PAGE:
royal tribe. The kings of Judah were, therefore, each called Lion of the Tribe of Judah, and such was one of the titles of Solomon. Remembrance of
this fact gives appropriateness to an expression employed at one point in our ceremonies which is otherwise obscure, not to say absurd. Such is the
literal meaning of this phrase, but it also has a symbolical one. The Jewish idea of a Messiah was of a mighty temporal king. He was also designated
as the Lion of the Tribe of Judah; in fact this title was regarded as peculiarly belonging to him. This expression does not, as many Masons suppose,
necessarily have a reference to Jesus of Nazareth. The Christian Mason is privileged so to interpret it, if he likes, but the Jew has equal right to
understand it as meaning his Messiah. Indeed, every great religion of the world has contained the conception in some form of a Mediator between God
and man, a Redeemer who would raise mankind from the death of this life and the grave to an everlasting existence with God hereafter. The Mason who is
a devotee of one of these religions, say, Buddhism, Brahmanism or Mohammedanism, is likewise entitled to construe this expression as referring to his
Symbolism of the Three Degrees, pp. 154-155
Other books currently being circulated by the Grand Lodge of Pennsylvania and recommended by other Grand Lodges contain the teaching that there are
various world saviors. Masonic author George Steinmetz explains exactly what the word "savior" means within the Masonic paradigm. The text is
contained in a chapter titled, The Messiah Concept:
There have been numerous prototypes of the perfect man, forerunners of the perfected race which is to come. In some way, for some unexplainable
reason, these prototypes came to be looked upon as "Saviors" rather than EXAMPLES."
The Lost Word Its Hidden Meaning, p. 124
It is of course true they are "saviors" in the sense that they exemplify what man CAN BE and what he is to BECOME, but they do not so much "save
men" as to point the way to "salvation."
The Lost Word Its Hidden Meaning, p. 124-5
We may discover why brief but glorious glimpses of what MAN MAY BE have been vouchsafed by such saviors as Osiris, Krishna, Jesus and Hiram.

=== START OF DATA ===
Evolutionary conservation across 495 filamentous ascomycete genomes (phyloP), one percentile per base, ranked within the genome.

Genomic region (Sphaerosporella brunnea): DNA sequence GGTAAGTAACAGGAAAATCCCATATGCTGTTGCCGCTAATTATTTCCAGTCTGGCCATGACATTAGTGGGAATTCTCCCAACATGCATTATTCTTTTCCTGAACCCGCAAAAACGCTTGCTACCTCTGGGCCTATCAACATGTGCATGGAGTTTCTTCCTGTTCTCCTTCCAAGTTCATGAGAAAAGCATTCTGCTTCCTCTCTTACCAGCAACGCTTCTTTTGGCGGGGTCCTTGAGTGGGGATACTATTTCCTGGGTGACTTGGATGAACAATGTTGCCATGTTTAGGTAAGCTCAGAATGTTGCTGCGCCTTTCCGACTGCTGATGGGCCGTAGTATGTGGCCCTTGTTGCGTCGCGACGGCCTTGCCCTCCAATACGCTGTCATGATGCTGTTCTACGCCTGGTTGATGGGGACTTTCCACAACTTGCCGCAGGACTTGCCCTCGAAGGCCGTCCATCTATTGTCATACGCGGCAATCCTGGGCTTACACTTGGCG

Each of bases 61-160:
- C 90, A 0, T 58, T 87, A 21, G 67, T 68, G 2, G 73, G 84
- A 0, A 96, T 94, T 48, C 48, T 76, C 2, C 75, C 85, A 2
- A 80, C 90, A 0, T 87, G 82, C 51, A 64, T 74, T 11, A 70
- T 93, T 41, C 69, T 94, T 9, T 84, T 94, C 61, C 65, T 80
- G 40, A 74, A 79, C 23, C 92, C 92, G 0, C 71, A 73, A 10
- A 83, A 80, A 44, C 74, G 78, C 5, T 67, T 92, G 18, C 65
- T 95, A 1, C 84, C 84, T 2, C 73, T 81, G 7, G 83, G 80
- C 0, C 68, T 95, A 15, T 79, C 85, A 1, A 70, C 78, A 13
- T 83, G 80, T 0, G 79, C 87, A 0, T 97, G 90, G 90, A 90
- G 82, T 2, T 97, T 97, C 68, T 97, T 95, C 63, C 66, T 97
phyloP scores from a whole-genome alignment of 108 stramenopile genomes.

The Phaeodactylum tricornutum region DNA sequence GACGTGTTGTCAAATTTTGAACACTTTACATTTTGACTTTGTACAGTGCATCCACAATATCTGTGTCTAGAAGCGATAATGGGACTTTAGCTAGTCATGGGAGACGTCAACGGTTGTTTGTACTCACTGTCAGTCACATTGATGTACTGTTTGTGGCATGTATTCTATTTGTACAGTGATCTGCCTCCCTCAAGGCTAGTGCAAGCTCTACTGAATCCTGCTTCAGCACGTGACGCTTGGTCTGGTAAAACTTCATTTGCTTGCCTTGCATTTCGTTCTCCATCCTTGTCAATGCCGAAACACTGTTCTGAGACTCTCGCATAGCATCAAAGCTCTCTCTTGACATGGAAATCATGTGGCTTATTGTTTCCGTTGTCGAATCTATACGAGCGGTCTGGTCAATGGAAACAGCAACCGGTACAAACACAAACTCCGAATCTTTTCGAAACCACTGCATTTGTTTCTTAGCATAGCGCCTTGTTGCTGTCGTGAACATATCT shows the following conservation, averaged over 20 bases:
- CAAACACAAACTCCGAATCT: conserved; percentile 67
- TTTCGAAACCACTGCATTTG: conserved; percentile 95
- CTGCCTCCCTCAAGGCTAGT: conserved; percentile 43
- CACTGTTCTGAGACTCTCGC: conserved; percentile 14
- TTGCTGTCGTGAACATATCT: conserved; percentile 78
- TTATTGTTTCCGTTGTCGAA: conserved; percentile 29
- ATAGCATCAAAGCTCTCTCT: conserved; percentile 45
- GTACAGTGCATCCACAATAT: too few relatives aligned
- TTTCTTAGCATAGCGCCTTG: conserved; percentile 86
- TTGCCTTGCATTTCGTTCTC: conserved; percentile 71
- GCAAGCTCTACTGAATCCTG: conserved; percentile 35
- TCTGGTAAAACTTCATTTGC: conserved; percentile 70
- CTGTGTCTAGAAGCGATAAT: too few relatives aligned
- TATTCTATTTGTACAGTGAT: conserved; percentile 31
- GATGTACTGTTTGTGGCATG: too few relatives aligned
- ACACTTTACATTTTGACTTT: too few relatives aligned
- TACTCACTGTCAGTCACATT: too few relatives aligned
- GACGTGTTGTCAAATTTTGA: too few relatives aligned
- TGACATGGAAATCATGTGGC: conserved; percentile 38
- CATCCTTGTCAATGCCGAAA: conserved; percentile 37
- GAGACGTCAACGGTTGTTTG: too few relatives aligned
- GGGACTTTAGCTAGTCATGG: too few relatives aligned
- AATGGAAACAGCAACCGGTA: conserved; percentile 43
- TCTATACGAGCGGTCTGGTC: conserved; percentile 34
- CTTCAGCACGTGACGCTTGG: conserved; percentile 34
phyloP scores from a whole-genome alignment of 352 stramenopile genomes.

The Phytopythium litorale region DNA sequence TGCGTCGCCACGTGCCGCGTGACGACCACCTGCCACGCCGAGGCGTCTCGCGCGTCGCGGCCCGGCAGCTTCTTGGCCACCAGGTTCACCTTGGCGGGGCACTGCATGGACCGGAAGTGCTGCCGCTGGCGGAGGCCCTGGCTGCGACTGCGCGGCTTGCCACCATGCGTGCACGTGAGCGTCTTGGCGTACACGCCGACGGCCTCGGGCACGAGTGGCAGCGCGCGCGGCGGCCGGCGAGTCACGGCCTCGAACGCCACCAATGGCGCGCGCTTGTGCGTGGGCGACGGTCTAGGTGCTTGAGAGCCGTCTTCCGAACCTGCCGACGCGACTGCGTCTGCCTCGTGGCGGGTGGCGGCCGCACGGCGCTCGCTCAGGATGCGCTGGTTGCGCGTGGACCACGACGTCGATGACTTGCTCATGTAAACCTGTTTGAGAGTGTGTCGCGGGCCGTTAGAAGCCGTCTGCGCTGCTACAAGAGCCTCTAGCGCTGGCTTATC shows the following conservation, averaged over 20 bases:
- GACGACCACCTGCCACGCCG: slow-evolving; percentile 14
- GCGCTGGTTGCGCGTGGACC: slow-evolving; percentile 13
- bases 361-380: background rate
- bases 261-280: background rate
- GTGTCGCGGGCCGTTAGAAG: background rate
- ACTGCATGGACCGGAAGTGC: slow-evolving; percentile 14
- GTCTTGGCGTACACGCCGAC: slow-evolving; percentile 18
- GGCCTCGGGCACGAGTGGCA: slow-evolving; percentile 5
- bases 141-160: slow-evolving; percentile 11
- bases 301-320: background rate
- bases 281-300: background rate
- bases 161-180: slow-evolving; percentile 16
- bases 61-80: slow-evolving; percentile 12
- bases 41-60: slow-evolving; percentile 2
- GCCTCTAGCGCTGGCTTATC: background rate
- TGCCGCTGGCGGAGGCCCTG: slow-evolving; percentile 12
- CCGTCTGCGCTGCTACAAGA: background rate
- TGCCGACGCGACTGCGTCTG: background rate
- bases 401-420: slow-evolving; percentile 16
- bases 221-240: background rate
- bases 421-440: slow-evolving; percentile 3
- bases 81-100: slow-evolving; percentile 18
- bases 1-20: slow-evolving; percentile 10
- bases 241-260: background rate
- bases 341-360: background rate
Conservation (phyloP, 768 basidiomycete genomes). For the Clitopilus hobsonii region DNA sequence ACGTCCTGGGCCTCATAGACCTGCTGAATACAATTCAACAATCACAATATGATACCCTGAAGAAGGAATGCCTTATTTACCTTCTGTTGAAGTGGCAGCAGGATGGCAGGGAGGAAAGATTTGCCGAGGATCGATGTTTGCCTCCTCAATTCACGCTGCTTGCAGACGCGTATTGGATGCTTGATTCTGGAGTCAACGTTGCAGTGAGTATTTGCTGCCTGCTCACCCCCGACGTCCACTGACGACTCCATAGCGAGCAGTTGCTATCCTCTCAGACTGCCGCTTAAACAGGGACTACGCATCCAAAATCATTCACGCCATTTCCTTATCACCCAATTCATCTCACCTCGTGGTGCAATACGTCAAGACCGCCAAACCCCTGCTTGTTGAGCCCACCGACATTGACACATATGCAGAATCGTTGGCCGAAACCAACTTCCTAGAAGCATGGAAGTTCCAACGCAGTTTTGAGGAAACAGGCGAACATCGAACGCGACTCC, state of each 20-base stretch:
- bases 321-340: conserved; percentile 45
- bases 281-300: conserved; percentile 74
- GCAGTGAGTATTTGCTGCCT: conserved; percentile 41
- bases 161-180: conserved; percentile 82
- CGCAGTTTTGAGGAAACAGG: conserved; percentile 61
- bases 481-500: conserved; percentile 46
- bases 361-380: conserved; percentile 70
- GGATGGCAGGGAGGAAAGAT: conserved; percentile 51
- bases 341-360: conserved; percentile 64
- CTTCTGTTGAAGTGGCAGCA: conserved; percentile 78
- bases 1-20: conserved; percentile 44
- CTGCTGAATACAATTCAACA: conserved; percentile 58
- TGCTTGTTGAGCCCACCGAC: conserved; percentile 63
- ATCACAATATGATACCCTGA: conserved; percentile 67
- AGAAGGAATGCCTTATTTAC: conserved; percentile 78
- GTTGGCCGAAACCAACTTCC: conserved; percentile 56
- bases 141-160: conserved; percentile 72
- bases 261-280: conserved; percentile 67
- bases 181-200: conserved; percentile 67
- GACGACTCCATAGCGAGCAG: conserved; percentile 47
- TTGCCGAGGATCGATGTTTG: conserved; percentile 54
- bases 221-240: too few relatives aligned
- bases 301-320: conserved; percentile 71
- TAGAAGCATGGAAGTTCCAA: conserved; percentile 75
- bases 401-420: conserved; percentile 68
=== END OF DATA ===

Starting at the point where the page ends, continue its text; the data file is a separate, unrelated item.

The Lost Word Its Hidden Meaning, p. 158
The reason that Freemasonry admonishes its new members to imitate Hiram to get into heaven is that it considers Hiram to be an example showing the way
to salvation. Freemasonry teaches that each man is his own savior; it does not embrace the Christian teaching of substitutionary atonement.
Freemasonry teaches that Hiram and other saviors save only themselves. By imitating Hiram, following his example, Freemasonry teaches that Masons may
The resurrection of Hiram is also taught by The Grand Lodge of Pennsylvania through the use of The Lost Word Its Hidden Meaning and other Masonic
books they circulate which contain similar teachings. The Grand Lodge of Pennsylvania uses the book to draw a parallel between Hiram and Jesus, just
as some other Grand Lodges do in their monitors.
Hiram, like Jesus, is subjected to three temptations which he withstands. He, like all the other saviors, loses his life in the contest between Right
and the Principle of Evil. He lies buried fifteen days in contrast to the three days Jesus is said to have been in the tomb. The manner of his
resurrection is dramatically different from all the others. Here, in fact, is a more enlightening example of resurrection than in any of the savior
The Lost Word Its Hidden Meaning, p. 156
The Masonic view of Jesus Christ
We could infer the position which Freemasonry takes with regard to Jesus Christ, but the Grand Lodges use Masonic literature to make that unnecessary.
So that Masons will not misunderstand, the Masonic position on the Son of God has been explained in no uncertain terms:
Masonry is UNIVERSAL and recognizes no CREEDS, taking truth wherever it is found. That Jesus, the man, lived is conceded by even a vast majority of
non-Christian creeds, the Jew acknowledges him to have been a Great Teacher. Some Christian creeds declare him to have been "conceived by the Holy
Ghost, born of the Virgin Mary," others refuse this dogma, attribute to him no supernatural birth and claim he "achieved Christ-hood." Occult
teaching largely agrees with this latter thesis and points to him as a "prototype" of the perfect man - the goal toward which the ENTIRE HUMAN RACE
is evolving. We are here referring to the Master strictly in that sense - one who has Mastered himself in the fullest sense of the expression.
The Lost Word Its Hidden Meaning, p. 74
Obviously, the heretical teaching that Jesus Christ is NOT the only mediator between God and man (1 Timothy 2:5), that he is NOT the only redeemer and
savior (John 14:6), and that the name of Jesus is NOT the only name whereby men may be saved (Acts 4:12) is current Masonic teaching. This heresy is
not limited to an outdated edition of the Kentucky Monitor, as some "Christian" Masons have tried to claim. It is widespread, mainstream, Masonic
teaching. All a Mason has to do to uncover it is dig around in the lodge library.
If you are a Mason who claims to be a Christian, you have a simple choice to make:
You can stand with the church and defend the Gospel of Jesus Christ.
You can stand with the Lodge and defend a false plan of salvation which is based upon the imitation of Hiram Abiff.
Your choice will determine where you spend eternity.